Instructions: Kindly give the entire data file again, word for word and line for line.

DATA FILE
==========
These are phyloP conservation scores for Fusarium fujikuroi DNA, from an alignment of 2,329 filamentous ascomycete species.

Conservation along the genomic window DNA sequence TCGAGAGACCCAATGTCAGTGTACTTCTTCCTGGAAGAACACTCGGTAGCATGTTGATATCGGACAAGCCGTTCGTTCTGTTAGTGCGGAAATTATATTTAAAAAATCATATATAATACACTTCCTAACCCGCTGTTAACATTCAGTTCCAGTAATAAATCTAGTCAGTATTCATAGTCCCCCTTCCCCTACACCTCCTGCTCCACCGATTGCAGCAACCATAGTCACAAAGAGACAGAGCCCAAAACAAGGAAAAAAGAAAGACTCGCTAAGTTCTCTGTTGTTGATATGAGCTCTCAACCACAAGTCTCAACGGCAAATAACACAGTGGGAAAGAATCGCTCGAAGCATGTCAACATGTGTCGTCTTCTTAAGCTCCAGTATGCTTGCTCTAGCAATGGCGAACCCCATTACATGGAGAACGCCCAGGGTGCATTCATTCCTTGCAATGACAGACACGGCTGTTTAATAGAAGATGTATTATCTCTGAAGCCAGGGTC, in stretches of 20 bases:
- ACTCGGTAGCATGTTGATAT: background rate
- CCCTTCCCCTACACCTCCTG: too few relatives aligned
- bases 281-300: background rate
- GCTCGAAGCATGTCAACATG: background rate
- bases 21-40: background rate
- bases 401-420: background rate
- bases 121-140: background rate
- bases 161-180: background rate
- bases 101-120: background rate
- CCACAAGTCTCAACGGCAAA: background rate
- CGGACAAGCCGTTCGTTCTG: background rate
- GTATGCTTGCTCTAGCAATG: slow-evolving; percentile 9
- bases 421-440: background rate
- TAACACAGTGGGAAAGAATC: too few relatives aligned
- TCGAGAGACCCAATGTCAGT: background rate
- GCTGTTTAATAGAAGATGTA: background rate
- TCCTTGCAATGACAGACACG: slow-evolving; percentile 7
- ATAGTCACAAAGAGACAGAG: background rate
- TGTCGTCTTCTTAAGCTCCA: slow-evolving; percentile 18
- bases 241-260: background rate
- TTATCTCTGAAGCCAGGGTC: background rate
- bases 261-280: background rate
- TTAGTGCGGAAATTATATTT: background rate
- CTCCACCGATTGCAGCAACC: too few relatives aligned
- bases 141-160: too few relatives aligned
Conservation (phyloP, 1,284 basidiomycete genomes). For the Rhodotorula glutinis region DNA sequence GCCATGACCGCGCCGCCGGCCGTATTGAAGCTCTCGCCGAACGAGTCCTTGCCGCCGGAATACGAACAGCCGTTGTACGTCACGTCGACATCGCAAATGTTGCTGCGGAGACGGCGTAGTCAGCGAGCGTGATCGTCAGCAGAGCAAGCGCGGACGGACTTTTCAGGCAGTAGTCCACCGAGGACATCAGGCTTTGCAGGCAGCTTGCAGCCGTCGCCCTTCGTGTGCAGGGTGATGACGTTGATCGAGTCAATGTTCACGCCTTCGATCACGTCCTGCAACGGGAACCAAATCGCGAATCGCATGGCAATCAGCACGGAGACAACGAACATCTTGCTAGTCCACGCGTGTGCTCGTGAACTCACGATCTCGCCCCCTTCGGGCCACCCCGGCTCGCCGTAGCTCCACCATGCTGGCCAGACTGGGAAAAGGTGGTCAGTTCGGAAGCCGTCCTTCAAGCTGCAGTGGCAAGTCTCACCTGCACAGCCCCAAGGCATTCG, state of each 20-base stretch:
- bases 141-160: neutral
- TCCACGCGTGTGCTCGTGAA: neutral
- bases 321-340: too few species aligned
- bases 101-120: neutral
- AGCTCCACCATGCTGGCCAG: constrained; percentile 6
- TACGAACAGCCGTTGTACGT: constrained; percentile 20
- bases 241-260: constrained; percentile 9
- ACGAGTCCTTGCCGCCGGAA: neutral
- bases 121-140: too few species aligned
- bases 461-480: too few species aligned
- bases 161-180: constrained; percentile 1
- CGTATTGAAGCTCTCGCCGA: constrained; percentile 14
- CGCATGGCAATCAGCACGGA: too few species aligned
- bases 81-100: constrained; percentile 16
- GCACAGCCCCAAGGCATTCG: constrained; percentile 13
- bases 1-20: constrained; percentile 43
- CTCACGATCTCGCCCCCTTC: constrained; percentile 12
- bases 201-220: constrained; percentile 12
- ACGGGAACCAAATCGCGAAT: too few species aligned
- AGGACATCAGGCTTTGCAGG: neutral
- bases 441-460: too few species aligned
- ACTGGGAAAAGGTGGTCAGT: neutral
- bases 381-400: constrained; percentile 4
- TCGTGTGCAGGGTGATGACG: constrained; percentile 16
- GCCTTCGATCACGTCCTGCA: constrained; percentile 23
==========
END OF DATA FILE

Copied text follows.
These are phyloP conservation scores for Fusarium fujikuroi DNA, from an alignment of 2,329 filamentous ascomycete species.

Conservation along the genomic window DNA sequence TCGAGAGACCCAATGTCAGTGTACTTCTTCCTGGAAGAACACTCGGTAGCATGTTGATATCGGACAAGCCGTTCGTTCTGTTAGTGCGGAAATTATATTTAAAAAATCATATATAATACACTTCCTAACCCGCTGTTAACATTCAGTTCCAGTAATAAATCTAGTCAGTATTCATAGTCCCCCTTCCCCTACACCTCCTGCTCCACCGATTGCAGCAACCATAGTCACAAAGAGACAGAGCCCAAAACAAGGAAAAAAGAAAGACTCGCTAAGTTCTCTGTTGTTGATATGAGCTCTCAACCACAAGTCTCAACGGCAAATAACACAGTGGGAAAGAATCGCTCGAAGCATGTCAACATGTGTCGTCTTCTTAAGCTCCAGTATGCTTGCTCTAGCAATGGCGAACCCCATTACATGGAGAACGCCCAGGGTGCATTCATTCCTTGCAATGACAGACACGGCTGTTTAATAGAAGATGTATTATCTCTGAAGCCAGGGTC, in stretches of 20 bases:
- ACTCGGTAGCATGTTGATAT: background rate
- CCCTTCCCCTACACCTCCTG: too few relatives aligned
- bases 281-300: background rate
- GCTCGAAGCATGTCAACATG: background rate
- bases 21-40: background rate
- bases 401-420: background rate
- bases 121-140: background rate
- bases 161-180: background rate
- bases 101-120: background rate
- CCACAAGTCTCAACGGCAAA: background rate
- CGGACAAGCCGTTCGTTCTG: background rate
- GTATGCTTGCTCTAGCAATG: slow-evolving; percentile 9
- bases 421-440: background rate
- TAACACAGTGGGAAAGAATC: too few relatives aligned
- TCGAGAGACCCAATGTCAGT: background rate
- GCTGTTTAATAGAAGATGTA: background rate
- TCCTTGCAATGACAGACACG: slow-evolving; percentile 7
- ATAGTCACAAAGAGACAGAG: background rate
- TGTCGTCTTCTTAAGCTCCA: slow-evolving; percentile 18
- bases 241-260: background rate
- TTATCTCTGAAGCCAGGGTC: background rate
- bases 261-280: background rate
- TTAGTGCGGAAATTATATTT: background rate
- CTCCACCGATTGCAGCAACC: too few relatives aligned
- bases 141-160: too few relatives aligned
Conservation (phyloP, 1,284 basidiomycete genomes). For the Rhodotorula glutinis region DNA sequence GCCATGACCGCGCCGCCGGCCGTATTGAAGCTCTCGCCGAACGAGTCCTTGCCGCCGGAATACGAACAGCCGTTGTACGTCACGTCGACATCGCAAATGTTGCTGCGGAGACGGCGTAGTCAGCGAGCGTGATCGTCAGCAGAGCAAGCGCGGACGGACTTTTCAGGCAGTAGTCCACCGAGGACATCAGGCTTTGCAGGCAGCTTGCAGCCGTCGCCCTTCGTGTGCAGGGTGATGACGTTGATCGAGTCAATGTTCACGCCTTCGATCACGTCCTGCAACGGGAACCAAATCGCGAATCGCATGGCAATCAGCACGGAGACAACGAACATCTTGCTAGTCCACGCGTGTGCTCGTGAACTCACGATCTCGCCCCCTTCGGGCCACCCCGGCTCGCCGTAGCTCCACCATGCTGGCCAGACTGGGAAAAGGTGGTCAGTTCGGAAGCCGTCCTTCAAGCTGCAGTGGCAAGTCTCACCTGCACAGCCCCAAGGCATTCG, state of each 20-base stretch:
- bases 141-160: neutral
- TCCACGCGTGTGCTCGTGAA: neutral
- bases 321-340: too few species aligned
- bases 101-120: neutral
- AGCTCCACCATGCTGGCCAG: constrained; percentile 6
- TACGAACAGCCGTTGTACGT: constrained; percentile 20
- bases 241-260: constrained; percentile 9
- ACGAGTCCTTGCCGCCGGAA: neutral
- bases 121-140: too few species aligned
- bases 461-480: too few species aligned
- bases 161-180: constrained; percentile 1
- CGTATTGAAGCTCTCGCCGA: constrained; percentile 14
- CGCATGGCAATCAGCACGGA: too few species aligned
- bases 81-100: constrained; percentile 16
- GCACAGCCCCAAGGCATTCG: constrained; percentile 13
- bases 1-20: constrained; percentile 43
- CTCACGATCTCGCCCCCTTC: constrained; percentile 12
- bases 201-220: constrained; percentile 12
- ACGGGAACCAAATCGCGAAT: too few species aligned
- AGGACATCAGGCTTTGCAGG: neutral
- bases 441-460: too few species aligned
- ACTGGGAAAAGGTGGTCAGT: neutral
- bases 381-400: constrained; percentile 4
- TCGTGTGCAGGGTGATGACG: constrained; percentile 16
- GCCTTCGATCACGTCCTGCA: constrained; percentile 23